Dedicated to the work of Michael Powell and Emeric Pressburger and all the other people, both actors and technicians who helped them make those wonderful films.
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Submitted by Derek Baldwin
At the age of nine, Thomas Hardy, the greatest of English novelists, justly famed as a sensitive landscape painter of the southern counties, borrowed a nautical telescope and climbed the hill neighbouring his cottage to watch, in the pleasant town of Dorchester two miles away, the public hanging of a young woman. At the same age, Mark Lewis, the `Peeping Tom' of Michael Powell's film, watches a couple making love while his father films his reactions with a hand-held camera. The father is an academic who devoted his life to a study of the psychology of fear, using as a guinea-pig his own son, whose every emotion he photographs and records. In the middle of the night, camera in hand, he suddenly wakes the boy; he slips a lizard into his bed so as to capture the expression of naked fear and disgust on his face. Later he films him standing by his mother's death-bed. He keeps the child under constant observation, creating in him a voyeur psychosis that becomes identified in his mind with fear and the desire to cause suffering. Encouraged by his father, who presents him with a camera, the young Mark reacts against this threat that is poisoning his childhood by spying in his turn on the people around him. After his father's death, the young man continues his experiments, though not without adding certain refinements of his own, and no longer in a scientific spirit.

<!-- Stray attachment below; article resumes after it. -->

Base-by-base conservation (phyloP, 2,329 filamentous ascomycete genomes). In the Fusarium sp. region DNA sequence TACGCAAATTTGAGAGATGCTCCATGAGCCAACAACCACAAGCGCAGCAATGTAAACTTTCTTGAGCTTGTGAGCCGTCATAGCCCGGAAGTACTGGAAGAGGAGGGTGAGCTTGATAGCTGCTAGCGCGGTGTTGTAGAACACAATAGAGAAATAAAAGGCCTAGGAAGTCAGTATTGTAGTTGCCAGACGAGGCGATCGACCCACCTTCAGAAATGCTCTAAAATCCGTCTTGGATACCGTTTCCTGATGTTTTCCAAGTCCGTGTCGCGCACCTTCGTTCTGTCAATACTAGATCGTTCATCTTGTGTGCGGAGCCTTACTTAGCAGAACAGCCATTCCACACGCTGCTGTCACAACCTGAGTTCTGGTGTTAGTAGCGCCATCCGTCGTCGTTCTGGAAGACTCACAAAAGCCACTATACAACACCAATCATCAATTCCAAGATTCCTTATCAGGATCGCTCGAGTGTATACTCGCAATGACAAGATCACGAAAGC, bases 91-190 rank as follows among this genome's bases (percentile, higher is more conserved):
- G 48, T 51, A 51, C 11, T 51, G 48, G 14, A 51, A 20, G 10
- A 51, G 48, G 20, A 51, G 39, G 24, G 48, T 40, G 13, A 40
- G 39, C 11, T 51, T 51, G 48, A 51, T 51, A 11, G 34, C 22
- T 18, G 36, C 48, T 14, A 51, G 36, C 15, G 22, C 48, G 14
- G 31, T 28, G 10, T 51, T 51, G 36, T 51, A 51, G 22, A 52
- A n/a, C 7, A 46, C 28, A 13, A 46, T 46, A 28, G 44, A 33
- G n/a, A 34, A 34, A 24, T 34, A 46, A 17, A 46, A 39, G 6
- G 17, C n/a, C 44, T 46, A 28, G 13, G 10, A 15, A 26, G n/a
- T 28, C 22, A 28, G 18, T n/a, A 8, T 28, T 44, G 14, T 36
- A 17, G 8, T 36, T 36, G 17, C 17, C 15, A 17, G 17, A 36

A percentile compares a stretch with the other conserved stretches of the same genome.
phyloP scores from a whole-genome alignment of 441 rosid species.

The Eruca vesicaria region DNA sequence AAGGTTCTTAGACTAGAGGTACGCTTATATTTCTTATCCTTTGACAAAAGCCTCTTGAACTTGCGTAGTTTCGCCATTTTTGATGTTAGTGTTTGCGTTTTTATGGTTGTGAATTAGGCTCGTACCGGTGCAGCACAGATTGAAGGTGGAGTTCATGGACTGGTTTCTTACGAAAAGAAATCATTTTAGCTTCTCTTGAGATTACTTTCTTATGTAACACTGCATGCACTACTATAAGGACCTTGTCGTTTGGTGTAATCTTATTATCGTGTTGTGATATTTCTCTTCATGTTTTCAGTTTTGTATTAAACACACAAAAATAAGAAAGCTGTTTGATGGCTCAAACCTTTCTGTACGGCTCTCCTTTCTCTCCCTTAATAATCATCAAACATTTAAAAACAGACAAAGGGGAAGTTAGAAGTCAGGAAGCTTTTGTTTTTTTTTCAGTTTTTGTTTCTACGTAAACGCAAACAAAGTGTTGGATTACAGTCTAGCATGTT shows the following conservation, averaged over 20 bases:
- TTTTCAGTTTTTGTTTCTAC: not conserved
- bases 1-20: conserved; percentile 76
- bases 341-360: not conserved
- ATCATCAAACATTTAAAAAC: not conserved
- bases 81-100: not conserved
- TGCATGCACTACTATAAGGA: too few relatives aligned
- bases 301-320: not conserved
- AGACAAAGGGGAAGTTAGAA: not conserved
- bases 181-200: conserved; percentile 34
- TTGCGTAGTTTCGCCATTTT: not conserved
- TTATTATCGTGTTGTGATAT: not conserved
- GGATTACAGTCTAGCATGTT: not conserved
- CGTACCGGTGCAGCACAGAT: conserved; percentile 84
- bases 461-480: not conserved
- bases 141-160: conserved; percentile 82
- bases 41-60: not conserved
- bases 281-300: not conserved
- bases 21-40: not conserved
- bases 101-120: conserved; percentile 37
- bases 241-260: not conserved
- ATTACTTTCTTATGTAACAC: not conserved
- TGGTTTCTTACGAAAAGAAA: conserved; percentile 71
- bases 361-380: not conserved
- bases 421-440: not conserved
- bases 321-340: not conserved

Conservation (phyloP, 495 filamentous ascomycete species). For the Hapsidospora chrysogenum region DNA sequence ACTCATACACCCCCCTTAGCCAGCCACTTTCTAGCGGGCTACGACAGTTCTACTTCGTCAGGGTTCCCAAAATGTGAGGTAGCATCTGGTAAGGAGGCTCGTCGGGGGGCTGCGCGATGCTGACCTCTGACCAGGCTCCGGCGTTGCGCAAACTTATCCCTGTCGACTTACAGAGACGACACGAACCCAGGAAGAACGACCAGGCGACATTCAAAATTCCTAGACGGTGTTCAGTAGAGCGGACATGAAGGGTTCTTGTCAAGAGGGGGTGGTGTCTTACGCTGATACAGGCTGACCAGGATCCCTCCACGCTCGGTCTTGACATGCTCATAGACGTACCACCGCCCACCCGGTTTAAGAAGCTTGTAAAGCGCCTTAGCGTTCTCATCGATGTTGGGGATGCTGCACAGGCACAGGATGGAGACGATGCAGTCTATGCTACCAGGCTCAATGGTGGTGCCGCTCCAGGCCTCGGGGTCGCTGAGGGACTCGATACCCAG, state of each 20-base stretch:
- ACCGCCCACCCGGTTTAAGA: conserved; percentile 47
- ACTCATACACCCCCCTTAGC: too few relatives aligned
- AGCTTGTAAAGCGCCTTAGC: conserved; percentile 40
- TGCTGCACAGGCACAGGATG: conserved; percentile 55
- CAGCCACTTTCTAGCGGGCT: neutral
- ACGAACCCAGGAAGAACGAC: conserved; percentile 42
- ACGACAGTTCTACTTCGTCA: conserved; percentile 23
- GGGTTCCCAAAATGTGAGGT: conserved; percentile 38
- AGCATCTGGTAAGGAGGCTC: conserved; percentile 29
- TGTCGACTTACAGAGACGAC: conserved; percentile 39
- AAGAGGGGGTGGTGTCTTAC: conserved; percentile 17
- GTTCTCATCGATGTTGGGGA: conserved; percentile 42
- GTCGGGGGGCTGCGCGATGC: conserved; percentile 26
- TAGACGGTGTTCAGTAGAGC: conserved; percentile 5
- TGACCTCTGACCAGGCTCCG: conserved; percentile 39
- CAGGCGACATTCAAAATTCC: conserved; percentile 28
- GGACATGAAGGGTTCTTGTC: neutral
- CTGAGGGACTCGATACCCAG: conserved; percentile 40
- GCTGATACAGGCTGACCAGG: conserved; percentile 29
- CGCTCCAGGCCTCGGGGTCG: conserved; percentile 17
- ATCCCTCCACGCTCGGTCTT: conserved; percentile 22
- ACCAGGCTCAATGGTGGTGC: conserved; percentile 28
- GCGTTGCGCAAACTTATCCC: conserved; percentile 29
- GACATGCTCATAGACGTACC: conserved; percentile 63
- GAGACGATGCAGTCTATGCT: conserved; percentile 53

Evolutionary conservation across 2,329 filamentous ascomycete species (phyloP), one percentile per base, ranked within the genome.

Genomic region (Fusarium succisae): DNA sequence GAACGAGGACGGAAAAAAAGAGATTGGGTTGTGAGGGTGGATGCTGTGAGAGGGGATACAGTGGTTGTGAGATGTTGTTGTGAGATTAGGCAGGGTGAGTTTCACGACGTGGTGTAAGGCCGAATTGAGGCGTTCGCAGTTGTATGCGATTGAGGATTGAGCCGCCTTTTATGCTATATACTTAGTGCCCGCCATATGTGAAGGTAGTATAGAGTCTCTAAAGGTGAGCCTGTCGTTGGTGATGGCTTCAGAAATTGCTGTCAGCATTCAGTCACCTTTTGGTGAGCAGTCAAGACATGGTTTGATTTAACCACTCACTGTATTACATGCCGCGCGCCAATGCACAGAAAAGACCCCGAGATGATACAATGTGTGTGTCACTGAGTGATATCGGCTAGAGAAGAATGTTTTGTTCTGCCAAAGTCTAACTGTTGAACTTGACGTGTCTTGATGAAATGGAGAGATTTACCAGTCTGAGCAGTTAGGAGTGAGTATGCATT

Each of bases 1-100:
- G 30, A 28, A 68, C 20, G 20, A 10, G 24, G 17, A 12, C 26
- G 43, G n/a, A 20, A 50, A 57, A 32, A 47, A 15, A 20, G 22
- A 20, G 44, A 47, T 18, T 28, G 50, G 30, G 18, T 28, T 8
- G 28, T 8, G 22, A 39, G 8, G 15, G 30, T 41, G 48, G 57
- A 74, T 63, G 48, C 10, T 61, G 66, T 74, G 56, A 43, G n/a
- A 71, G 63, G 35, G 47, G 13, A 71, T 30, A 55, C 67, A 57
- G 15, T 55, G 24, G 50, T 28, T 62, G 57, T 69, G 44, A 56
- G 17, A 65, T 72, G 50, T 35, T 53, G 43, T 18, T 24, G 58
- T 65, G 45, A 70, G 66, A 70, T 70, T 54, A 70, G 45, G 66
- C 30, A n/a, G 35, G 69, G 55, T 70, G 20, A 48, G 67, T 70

Sharing the common view that the cinema was invented in order to photograph the demise of pretty women in close-up, but preferring for the purpose a camera-knife in place of the less effective camera-stylo, Mark Lewis perfects a very special 16mm camera: one of its feet, whose end unscrews, conceals a sharp-edged blade. Wielding this unstudied sword horizontally in accompaniment to a final tracking shot, the cameraman plunges it into the victim's throat, keeping on filming her all the time, while a parabolic mirror clipped to the lens means that she, seeing her agony reflected, is provoked to a paroxysm of terror. This sequence as filmed by Powell achieves, if one thinks about it, a level of complexity disturbing as the play of mirrors in a celebrated painting by Velazquez. The camera films the murderous film-maker, who films his victim, who observes the action first-hand as it unfolds. The spectator cannot but be favourably impressed by this death-wish on three planes.